Success All Down The Line

Employees at the Eisenach plant have been making intensive preparations for months. Finally, the production of the Opel Grandland X has officially started on August 28, and the work to get everything ready has been ramping up over the past few weeks. The end of production of the ADAM and Corsa at the beginning of May saw much of the old machinery dismantled, to be replaced by new equipment. Around 200 Opel employees

have been working on the conversion, with a particular focus on maintenance and mechanical engineering work. A total staff of more than 1,200 employees from external firms based in more than 20 countries have also been involved in this enormous project. Opel Post spoke to five of the managers responsible for production, representing the Bodyshop, Paint Shop, Final Assembly and Finishing, Quality Control, and Logistics departments.

On its way to Russia: Opel CEO Michael Lohscheller announced that the Grandland X manufactured in Eisenach will be the spearhead of the comeback on the Russian market this year.


Bodyshop
More Manufacturing Under One Roof


“It all started on April 30. That was when the equipment, conveyors and robots were dismantled in the Bodyshell department. Apart from the main production line, all the other equipment was converted within twelve weeks, not least thanks to the efforts of our employees. Why are we making these sweeping changes? Because instead of building a small car chassis, we’re going to be building an SUV chassis. The floor structure is totally different, so the robots have been re-programmed accordingly. The level of manufacturing we do in-house has changed, too. With the ADAM we were only manufacturing the front doors. Now we’re doing the front doors, rear doors, and hood. And the hood is made of aluminum, which is a new challenge for us, especially as far as surface treatment is concerned. Something else that’s new is that we are now laser-soldering the roof and the front doors; we have had to provide our employees with some intensive training on that. We’ve already built a few chassis and tested the process; now we’re increasing the numbers before starting in earnest. What will be biggest change be after the conversion? The level of individual responsibility will be much higher.”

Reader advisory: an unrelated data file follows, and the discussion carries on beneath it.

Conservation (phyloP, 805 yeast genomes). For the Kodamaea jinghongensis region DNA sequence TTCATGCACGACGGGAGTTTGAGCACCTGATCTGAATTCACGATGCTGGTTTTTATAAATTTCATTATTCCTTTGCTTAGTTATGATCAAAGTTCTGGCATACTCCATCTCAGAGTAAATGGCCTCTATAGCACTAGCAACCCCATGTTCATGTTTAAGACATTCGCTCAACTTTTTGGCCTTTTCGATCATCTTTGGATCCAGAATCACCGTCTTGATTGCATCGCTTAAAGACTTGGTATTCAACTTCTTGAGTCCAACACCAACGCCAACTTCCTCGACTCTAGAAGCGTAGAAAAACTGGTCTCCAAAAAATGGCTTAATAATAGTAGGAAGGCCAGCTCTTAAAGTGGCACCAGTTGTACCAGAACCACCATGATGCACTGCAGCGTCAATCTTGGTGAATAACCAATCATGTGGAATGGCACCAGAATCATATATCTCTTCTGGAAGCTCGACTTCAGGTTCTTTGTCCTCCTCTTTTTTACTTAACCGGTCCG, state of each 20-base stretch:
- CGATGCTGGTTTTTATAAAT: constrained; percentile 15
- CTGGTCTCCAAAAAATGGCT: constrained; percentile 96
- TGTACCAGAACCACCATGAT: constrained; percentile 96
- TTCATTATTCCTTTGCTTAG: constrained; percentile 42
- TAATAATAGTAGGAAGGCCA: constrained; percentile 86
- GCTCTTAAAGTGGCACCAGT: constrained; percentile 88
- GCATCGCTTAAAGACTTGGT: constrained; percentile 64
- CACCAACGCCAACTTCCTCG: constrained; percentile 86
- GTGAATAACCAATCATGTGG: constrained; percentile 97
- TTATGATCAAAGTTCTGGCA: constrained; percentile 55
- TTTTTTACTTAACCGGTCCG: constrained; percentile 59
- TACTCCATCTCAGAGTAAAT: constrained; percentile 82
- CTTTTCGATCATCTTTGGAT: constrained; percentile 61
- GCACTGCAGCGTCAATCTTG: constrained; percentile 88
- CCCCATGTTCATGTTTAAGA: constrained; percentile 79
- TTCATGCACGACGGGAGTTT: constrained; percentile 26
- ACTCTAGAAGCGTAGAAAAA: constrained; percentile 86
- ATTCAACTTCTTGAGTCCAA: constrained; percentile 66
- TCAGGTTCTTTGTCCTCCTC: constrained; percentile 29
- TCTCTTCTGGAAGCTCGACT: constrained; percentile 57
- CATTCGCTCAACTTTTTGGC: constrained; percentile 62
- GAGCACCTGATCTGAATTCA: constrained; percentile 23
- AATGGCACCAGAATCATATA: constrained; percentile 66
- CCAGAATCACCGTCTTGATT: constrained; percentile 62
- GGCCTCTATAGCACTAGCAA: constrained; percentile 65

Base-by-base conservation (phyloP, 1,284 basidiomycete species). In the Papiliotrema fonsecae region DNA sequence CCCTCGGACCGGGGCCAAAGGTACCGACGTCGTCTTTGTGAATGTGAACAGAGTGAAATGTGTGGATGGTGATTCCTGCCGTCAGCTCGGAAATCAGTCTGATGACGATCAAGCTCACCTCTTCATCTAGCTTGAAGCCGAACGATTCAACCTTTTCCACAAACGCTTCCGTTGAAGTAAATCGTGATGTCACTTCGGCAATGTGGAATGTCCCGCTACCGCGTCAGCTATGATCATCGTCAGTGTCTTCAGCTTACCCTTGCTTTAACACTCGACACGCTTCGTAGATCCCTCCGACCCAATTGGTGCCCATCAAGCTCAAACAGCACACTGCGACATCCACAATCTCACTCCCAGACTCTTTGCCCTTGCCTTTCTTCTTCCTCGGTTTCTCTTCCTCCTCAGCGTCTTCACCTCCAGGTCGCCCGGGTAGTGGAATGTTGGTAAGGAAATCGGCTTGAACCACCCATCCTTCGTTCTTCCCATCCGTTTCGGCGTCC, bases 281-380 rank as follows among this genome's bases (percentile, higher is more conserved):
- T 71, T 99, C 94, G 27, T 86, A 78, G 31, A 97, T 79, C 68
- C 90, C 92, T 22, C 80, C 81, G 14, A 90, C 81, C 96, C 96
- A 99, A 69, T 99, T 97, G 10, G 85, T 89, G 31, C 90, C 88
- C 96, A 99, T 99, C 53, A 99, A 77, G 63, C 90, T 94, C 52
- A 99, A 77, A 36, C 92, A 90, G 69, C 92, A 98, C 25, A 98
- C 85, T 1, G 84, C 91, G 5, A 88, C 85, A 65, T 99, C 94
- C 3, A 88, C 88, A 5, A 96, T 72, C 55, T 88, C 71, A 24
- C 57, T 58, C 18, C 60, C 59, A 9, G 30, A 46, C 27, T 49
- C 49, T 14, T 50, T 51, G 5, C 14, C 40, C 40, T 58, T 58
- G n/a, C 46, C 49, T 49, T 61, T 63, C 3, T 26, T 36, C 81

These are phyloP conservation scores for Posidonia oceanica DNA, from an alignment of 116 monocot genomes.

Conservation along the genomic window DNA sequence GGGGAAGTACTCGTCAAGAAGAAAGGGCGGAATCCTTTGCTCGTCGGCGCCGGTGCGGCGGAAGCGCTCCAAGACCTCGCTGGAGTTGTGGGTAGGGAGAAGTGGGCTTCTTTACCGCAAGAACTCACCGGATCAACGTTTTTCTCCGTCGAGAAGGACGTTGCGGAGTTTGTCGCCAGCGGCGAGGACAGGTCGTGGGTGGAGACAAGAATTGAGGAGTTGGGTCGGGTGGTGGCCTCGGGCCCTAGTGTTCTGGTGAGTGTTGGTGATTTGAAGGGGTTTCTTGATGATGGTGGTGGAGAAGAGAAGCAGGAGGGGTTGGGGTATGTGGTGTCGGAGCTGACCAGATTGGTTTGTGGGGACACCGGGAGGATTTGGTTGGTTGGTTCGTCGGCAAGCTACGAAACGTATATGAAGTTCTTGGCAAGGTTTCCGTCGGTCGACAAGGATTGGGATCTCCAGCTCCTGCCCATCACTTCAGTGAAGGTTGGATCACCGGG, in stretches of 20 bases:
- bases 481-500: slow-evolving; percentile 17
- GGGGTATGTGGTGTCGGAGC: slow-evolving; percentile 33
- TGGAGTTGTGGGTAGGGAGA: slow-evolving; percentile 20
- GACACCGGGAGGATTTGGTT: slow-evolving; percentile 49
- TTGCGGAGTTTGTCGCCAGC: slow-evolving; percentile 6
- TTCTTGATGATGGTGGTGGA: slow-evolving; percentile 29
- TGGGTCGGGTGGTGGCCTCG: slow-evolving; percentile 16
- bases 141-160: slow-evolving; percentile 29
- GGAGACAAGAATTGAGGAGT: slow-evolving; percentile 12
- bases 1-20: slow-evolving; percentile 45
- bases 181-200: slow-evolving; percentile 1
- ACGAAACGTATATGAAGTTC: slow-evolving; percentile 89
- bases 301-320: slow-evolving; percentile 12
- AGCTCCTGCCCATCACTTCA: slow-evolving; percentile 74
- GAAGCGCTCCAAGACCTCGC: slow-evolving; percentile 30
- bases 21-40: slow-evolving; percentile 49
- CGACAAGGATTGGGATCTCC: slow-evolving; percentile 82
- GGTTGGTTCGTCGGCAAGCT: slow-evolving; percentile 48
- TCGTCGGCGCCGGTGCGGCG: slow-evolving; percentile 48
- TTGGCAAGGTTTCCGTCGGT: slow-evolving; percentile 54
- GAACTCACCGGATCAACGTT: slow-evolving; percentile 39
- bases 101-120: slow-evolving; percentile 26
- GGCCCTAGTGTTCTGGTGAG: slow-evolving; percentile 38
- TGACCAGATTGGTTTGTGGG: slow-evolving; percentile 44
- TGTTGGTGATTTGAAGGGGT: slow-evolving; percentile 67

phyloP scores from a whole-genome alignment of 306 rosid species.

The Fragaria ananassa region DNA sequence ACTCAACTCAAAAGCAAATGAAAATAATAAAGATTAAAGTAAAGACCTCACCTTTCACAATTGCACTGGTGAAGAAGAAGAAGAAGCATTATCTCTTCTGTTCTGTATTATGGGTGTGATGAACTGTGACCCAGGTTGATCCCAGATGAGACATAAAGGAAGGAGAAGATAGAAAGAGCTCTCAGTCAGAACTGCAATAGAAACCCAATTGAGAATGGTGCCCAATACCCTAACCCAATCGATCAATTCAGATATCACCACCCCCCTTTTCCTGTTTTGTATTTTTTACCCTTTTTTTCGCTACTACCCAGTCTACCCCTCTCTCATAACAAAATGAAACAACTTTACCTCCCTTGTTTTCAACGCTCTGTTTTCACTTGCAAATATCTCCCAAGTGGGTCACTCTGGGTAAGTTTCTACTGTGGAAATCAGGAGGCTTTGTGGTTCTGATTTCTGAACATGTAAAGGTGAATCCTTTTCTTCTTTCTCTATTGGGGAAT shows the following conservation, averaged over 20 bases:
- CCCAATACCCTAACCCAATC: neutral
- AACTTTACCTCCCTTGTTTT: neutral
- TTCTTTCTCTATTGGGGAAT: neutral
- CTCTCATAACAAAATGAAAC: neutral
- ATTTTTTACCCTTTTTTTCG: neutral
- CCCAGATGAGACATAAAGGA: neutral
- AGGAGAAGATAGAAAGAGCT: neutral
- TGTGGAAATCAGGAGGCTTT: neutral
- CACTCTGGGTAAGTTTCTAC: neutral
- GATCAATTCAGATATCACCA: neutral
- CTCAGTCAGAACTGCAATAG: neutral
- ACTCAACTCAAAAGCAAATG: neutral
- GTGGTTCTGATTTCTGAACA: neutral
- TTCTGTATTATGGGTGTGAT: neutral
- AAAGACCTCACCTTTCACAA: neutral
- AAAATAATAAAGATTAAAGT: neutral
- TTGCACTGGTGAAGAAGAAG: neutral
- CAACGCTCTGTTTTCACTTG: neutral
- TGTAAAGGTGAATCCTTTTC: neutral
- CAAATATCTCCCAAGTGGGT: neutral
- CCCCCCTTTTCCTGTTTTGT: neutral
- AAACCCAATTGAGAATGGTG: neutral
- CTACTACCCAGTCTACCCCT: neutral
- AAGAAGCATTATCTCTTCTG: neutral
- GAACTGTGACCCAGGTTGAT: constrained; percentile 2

Kai Stephan
Bodyshell Manager


Efficient production: Thanks to the new coating system, a time-consuming drying step is no longer necessary. This is good for the environment.

 


Paint Shop
Environmental Protection Is a Top Priority


Arto Savolainen
Paint Shop Manager

“It’s the biggest conversion we have done so far. We spent the time while production was shut down working hard to install the equipment and technology to keep us competitive. Of course, doing that also brings new process and structures with it. For instance, we gradually introduced a new paint procedure, known as the ‘4 wet process.’ It will bring a major reduction in our emissions. The procedure removes the need to dry the primer separately. Instead, we have just one drying process for base coat 0, base coat, and clear coat. That’s good for the environment. And because we don’t need to wash out the primer either, we’ve also reduced our water consumption significantly. On top of all that, automating the process for applying the base coat and clear coat reduces our materials consumption by up to 30 percent.”

The most extensive conversion in the history of the plant: The former small car plant in Eisenach is now an SUV plant. All processes have been converted to the flexible EMP2 platform of the Groupe PSA. About 200 Opel employees and more than 1,200 employees from external companies from more than 20 nations participated in the conversion.


Final Assembly and Finishing:
Starting Over